What Feedback Reduction can do now is greatly improved over what it was capable of even a few years ago. Feedback is the limiting factor to how much of a hearing aid’s total power can be used to correct a hearing loss. Once feedback occurs by overpowering the Feedback Reduction circuit’s ability to cancel it, the limit of amplification has been reached. At the point where increasing amplification results in feedback, amplification must be decreased to stop the squealing.

Directional Microphones
Microphones are the electronic component that picks up sound. Microphones are very small and can be made to pick up more sound in one direction than all others. This is called a directional microphone. Most modern microphones can operate in omni-directional or directional modes. Some microphones are smart enough to operate in an adaptive directional mode where, by determining the amount and type of noise in the surrounding sound environment, the microphone can switch into the mode that best fits the current sound environment.

Physical Fit
Open ear hearing aids are small units that fit behind the ear. A small tube about 1 mm in diameter goes from the hearing aid into the ear canal. These tubes, which come in various lengths, are measured in two dimensions. The first dimension is the length from the top of the ear to the bend where it enters the ear canal. The second dimension is the length of the tube that extends into the ear canal from the bend in the tube. As the size of the tube increases (i.e., from a 1 to a 3), both dimensions get longer.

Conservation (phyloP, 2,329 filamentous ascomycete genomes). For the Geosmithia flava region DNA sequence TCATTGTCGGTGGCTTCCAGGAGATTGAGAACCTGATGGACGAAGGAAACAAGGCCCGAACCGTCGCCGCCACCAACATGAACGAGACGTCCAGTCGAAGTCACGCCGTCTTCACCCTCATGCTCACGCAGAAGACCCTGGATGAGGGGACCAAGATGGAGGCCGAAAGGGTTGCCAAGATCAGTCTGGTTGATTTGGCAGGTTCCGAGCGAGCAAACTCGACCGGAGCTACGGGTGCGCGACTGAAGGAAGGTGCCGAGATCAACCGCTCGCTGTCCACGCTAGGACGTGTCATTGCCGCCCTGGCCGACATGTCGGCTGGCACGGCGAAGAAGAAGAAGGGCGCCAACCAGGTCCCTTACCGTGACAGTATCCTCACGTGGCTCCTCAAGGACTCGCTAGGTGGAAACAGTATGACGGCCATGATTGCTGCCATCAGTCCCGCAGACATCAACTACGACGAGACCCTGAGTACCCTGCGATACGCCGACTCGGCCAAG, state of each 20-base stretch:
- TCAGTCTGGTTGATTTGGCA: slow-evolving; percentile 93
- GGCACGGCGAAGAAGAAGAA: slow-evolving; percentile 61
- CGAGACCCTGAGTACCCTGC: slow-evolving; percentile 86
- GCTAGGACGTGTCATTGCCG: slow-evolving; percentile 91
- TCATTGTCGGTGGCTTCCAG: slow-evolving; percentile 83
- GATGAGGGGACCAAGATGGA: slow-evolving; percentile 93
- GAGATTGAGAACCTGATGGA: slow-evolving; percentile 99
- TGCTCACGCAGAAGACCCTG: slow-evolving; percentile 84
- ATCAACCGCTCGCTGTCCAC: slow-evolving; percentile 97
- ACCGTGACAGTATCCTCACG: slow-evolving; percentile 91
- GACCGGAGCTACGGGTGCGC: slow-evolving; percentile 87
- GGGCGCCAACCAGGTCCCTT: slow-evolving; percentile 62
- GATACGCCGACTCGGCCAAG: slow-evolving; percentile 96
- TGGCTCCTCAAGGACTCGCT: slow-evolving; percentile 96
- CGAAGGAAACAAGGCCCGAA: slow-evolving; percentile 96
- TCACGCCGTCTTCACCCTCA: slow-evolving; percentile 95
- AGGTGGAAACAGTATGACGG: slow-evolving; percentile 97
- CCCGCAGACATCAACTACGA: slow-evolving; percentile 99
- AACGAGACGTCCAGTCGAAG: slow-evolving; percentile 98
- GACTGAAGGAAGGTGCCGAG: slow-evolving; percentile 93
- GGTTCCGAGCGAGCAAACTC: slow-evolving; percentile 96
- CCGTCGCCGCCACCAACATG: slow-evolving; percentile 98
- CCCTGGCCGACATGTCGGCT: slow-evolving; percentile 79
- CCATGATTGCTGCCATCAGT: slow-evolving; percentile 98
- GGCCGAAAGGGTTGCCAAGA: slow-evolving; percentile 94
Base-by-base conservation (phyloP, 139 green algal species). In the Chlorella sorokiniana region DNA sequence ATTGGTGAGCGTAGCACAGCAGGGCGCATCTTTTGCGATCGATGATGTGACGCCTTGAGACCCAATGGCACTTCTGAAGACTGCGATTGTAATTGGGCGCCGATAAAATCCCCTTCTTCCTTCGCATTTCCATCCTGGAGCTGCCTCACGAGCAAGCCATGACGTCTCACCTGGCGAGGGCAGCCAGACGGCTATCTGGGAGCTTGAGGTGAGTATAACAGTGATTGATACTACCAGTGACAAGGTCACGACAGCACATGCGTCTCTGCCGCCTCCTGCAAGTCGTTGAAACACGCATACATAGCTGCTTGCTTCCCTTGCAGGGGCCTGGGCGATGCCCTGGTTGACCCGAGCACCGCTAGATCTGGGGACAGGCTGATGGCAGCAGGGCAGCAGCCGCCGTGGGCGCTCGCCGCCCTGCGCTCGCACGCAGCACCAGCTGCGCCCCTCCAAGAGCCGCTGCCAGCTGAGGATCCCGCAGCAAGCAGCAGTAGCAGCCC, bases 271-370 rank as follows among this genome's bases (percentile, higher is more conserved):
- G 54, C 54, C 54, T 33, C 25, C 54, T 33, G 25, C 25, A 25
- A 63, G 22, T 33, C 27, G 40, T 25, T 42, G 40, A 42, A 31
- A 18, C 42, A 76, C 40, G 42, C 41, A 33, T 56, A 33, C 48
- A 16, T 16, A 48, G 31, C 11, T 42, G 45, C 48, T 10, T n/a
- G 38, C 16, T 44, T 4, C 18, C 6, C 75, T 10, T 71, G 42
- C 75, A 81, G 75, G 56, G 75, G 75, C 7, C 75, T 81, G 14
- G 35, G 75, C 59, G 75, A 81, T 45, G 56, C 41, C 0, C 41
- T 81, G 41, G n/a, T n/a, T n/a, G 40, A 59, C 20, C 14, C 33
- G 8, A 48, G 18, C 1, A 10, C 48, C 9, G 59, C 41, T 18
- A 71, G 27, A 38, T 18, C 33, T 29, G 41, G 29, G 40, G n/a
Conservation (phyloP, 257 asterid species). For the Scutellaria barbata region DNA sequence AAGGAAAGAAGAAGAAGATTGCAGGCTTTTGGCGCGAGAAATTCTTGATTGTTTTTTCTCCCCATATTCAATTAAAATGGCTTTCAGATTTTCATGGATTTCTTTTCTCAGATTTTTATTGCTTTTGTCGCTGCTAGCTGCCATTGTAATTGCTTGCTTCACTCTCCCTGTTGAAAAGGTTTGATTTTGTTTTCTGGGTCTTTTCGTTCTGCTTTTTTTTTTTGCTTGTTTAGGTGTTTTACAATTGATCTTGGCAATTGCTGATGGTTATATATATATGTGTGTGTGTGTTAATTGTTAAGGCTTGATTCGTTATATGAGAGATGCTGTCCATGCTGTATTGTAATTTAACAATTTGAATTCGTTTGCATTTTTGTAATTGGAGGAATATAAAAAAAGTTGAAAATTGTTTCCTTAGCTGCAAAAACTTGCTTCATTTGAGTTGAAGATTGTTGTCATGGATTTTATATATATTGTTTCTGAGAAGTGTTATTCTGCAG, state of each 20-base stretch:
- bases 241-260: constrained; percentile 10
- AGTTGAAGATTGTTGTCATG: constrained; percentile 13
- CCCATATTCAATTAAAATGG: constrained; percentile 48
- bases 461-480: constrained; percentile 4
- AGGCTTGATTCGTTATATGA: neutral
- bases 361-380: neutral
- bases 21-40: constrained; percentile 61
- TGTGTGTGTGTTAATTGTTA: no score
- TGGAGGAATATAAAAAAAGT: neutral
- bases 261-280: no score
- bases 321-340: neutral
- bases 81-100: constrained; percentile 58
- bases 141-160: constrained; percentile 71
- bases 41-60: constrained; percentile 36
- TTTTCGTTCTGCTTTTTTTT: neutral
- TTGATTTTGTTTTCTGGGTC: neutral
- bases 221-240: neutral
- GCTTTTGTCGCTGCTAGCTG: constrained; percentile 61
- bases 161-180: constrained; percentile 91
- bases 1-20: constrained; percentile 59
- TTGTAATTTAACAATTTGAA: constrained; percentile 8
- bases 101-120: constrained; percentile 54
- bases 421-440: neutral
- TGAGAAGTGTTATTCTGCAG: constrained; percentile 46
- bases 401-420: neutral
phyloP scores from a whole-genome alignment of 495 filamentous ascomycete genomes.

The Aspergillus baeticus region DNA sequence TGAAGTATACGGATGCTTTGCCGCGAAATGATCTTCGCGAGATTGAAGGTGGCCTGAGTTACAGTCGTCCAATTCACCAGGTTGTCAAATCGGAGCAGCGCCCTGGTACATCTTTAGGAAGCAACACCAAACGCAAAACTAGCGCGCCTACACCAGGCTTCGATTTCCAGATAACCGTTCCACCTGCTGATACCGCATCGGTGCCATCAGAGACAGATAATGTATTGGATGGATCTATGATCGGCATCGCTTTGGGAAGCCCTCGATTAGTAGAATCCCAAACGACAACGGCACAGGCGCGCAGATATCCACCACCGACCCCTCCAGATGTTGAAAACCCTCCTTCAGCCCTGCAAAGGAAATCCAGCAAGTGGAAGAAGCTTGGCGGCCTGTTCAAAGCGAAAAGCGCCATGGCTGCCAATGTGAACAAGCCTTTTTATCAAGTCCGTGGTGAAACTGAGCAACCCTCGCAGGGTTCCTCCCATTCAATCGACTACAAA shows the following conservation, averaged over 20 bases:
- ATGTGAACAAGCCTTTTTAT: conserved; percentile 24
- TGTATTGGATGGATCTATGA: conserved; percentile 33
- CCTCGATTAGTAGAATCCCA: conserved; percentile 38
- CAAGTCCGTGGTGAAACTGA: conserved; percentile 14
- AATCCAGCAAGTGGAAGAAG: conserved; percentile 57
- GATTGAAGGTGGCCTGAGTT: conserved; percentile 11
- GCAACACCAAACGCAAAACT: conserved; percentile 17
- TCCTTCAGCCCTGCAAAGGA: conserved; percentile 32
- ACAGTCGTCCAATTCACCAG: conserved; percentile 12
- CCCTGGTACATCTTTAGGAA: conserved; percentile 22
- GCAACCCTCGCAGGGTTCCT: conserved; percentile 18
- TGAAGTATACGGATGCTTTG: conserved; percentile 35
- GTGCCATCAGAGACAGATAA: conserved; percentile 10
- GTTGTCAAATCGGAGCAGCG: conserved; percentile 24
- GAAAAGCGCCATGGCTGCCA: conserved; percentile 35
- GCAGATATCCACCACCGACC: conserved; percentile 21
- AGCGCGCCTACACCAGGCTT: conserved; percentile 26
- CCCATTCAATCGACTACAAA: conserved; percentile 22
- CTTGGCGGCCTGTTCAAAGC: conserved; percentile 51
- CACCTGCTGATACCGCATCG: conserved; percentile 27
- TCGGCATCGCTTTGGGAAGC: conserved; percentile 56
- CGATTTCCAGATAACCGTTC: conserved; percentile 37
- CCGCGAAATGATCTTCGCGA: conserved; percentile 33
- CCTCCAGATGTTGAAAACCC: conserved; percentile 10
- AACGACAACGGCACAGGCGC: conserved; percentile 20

Tips (also called domes, tulips, baskets, etc.) slide tightly over the end of the tube and help to center the tube in the ear canal. Tips are available in sizes ranging from 4 mm to 10 mm in diameter. Some tips are also made with a longer center portion that slides over the tube. Making the center portion longer makes the tube extend deeper into the ear canal. The tip and the tube assembly (may be called an earmold) is inserted into the ear canal.

Tubes and tips can be changed by the wearer.

Feel Secure
We only work with hearing aids from manufacturers with strong technology. Having strong technology and using open fit hearing aids are key to fittings with minimal need for adjustments. If needed, we will make tuning or physical fit adjustments free of charge during the trial period.

Completely Safe
We offer a 45-day money-back period, with no restocking fee, that starts on the date we Express Mail the aids to you. All hearing aids are brand new and carry full factory warranties. The purchase price (except for Starkey brand hearing aids), specifications and warranty for each aid is listed on the website page for that hearing aid. There are no other charges or tax beyond the price of the item and shipping.

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Precise Hearing's trained specialists are happy to assist you in choosing the right hearing aid solution for your unique loss. They can also: